Have you ever noticed that this is true? The best things in life for me are things are not things at all. The people and experiences that the biggest brand: a wonderful relationship, time with family, or a fantastic vacation that stays in my mind for years. I find it funny to me that we spend so much time on this planet in pursuit of "things" to lose focus on what matters most. I mean, what is the point of having this fantastic new house if you sleep in it alone? Or drive the nicest cars, but are too ill to take it out for a walk? Last week I was lucky to meet an amazing guy named David. a l is one of the richest people I've met, and one of the richest men I've found. What is the difference you ask? Well, I have met many rich people (the guy with all the material resources that can be imagined), and then I met a truly wealthy who have one thing in common: they have a balance. David economic success has everything you can imagine, however, what made him special in my eyes is that it was not driven by money, was more about relationships. His wife and children: the most important to him inside.
a l works every day, watches his diet, and this is the real problem, which does not care what others think of him. Although it has all the money anyone could want, need or desire, drives a modest car and lives in a modest home, so it's everything you said you really need. Jim Vos will undoubtedly add to your understanding. David told me stories of how "keeping up with the Joneses" made it up to the expectations of others, and decide just how far to live up to their own expectations in place. AMay great idea, eh? That I have made me think so, and to ask the question I want to share with you now: How I can live my life differently if I lived only for me? I mean, I have to wait until you're rich before you start to enjoy the simple pleasures that surround me every day? Imagine the freedom that would, without trying to impress anyone but ourselves. Imagine the free time I would have in our minds, dreaming of what inspires us? Rather than waste time trying to please everyone else. I guess the lesson to be learned here is that this freedom can be ours.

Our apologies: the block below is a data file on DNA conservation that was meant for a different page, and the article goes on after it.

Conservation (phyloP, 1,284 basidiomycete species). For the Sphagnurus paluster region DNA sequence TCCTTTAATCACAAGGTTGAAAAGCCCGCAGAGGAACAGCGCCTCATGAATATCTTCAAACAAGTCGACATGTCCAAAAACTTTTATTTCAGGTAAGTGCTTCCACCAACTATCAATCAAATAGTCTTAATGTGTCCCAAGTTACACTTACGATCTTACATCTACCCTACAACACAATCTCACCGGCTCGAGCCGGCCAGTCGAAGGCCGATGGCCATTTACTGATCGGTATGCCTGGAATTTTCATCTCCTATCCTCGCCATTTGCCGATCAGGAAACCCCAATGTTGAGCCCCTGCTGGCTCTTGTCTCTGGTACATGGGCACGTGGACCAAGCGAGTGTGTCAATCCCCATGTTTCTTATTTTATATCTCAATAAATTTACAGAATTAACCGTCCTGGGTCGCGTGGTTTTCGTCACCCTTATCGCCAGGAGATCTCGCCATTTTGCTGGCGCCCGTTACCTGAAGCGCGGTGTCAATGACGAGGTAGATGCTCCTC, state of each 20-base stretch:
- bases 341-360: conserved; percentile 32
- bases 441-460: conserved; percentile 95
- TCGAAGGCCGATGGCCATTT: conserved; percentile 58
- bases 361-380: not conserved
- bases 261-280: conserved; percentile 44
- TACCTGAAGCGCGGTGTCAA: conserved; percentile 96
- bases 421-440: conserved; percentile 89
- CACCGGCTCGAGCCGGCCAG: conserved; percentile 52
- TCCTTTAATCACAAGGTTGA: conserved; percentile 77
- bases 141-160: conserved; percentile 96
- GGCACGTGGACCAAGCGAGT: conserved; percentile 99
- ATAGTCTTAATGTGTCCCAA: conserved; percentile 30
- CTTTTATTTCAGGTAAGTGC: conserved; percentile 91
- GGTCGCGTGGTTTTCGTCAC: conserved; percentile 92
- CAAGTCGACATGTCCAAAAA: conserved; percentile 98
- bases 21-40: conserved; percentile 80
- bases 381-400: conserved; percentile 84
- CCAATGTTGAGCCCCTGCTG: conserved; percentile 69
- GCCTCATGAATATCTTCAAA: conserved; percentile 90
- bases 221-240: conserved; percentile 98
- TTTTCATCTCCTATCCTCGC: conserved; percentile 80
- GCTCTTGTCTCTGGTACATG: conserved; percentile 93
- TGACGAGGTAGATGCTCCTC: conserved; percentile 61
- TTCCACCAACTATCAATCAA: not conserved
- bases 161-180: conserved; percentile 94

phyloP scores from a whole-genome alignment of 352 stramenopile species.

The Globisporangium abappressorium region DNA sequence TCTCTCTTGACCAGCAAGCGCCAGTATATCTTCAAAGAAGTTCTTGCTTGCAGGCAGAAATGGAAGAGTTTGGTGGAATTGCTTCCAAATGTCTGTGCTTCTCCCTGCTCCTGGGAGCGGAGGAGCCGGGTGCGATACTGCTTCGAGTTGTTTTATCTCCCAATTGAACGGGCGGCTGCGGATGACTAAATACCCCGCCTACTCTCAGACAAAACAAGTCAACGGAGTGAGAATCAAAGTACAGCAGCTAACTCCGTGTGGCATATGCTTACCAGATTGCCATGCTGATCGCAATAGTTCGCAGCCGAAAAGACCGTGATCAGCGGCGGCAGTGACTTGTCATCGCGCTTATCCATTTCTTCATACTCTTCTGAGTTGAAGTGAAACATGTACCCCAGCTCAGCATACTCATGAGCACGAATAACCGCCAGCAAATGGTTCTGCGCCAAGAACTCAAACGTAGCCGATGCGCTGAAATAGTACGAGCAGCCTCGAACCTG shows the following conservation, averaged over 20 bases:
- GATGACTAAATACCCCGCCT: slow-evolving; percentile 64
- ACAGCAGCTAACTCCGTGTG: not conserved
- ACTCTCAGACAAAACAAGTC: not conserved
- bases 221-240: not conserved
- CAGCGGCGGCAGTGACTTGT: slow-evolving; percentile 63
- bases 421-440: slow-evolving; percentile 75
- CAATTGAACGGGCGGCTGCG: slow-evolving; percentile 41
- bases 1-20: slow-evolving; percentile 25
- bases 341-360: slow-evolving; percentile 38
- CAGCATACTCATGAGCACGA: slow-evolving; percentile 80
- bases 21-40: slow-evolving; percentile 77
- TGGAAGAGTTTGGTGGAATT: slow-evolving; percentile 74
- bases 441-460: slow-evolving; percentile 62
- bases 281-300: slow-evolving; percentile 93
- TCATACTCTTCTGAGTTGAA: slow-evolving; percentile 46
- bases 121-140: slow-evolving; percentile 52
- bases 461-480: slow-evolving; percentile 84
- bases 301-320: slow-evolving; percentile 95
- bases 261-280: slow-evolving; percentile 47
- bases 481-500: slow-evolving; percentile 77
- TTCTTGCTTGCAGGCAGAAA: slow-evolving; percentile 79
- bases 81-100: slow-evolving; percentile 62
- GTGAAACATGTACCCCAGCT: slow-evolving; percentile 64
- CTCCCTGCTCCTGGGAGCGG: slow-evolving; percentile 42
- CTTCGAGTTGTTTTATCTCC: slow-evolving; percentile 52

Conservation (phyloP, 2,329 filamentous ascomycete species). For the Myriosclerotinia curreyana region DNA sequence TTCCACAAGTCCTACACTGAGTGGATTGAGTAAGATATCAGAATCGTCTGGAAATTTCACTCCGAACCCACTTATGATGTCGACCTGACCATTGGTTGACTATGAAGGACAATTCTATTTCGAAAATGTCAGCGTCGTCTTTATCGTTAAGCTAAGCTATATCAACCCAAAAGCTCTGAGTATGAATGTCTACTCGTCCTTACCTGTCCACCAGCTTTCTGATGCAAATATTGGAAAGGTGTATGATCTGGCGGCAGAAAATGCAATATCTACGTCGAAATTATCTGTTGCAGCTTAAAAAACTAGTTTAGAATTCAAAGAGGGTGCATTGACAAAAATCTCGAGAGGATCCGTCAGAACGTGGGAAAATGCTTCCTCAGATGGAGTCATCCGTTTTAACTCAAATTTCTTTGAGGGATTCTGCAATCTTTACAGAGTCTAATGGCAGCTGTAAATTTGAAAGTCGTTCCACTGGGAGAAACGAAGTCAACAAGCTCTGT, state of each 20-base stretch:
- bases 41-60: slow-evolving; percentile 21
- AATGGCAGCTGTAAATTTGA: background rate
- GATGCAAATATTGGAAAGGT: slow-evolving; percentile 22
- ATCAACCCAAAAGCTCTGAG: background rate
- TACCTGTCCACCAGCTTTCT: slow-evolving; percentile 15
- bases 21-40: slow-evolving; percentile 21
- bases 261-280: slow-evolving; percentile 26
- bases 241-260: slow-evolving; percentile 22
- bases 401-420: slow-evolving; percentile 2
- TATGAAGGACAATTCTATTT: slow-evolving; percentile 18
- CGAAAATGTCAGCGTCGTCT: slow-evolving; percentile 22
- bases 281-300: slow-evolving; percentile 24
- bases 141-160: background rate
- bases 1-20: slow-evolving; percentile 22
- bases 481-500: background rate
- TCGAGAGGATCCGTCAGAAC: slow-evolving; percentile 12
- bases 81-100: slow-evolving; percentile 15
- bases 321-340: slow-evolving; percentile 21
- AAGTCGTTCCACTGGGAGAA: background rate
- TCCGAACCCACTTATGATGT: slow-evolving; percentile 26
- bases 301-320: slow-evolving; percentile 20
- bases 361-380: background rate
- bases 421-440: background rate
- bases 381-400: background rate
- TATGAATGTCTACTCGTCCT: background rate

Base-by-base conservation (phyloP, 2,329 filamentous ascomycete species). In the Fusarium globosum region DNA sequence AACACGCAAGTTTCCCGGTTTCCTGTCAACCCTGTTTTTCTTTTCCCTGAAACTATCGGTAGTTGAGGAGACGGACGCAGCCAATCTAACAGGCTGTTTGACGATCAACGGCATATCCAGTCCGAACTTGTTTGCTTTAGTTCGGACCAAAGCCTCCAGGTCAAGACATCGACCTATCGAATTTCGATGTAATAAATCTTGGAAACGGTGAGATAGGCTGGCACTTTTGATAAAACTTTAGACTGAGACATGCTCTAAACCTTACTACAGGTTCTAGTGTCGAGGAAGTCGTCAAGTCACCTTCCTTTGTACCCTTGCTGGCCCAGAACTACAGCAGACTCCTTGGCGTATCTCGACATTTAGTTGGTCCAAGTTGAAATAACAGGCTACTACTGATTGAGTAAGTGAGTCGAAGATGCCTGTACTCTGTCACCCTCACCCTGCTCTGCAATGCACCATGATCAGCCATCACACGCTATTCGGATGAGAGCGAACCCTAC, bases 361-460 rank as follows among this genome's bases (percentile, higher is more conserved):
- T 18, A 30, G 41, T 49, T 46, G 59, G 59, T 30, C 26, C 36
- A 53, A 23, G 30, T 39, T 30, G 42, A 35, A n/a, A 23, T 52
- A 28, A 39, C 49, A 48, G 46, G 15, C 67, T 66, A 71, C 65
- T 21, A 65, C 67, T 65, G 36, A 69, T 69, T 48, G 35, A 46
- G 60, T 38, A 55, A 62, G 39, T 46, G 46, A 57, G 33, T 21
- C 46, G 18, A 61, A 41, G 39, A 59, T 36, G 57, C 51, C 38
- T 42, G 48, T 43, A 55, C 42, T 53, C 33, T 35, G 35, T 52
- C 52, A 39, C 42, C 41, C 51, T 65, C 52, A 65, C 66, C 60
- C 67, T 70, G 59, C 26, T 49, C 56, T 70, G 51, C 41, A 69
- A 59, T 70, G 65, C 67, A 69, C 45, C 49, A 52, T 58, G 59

. . and we have before us. We just have to accept his challenge. The challenge is this: For a month, make a conscious effort to do what you please. Be proud of your success (but do not boast), wear clothes that make you feel comfortable and happy, remove the fear to dance, take that chance you've been saving, and whatever you do. . . Keep Smilin 'You have permission to publish this article electronically or in print, free of charge, as long as the bylines are included. A courtesy copy of your publication would be appreciated – send to: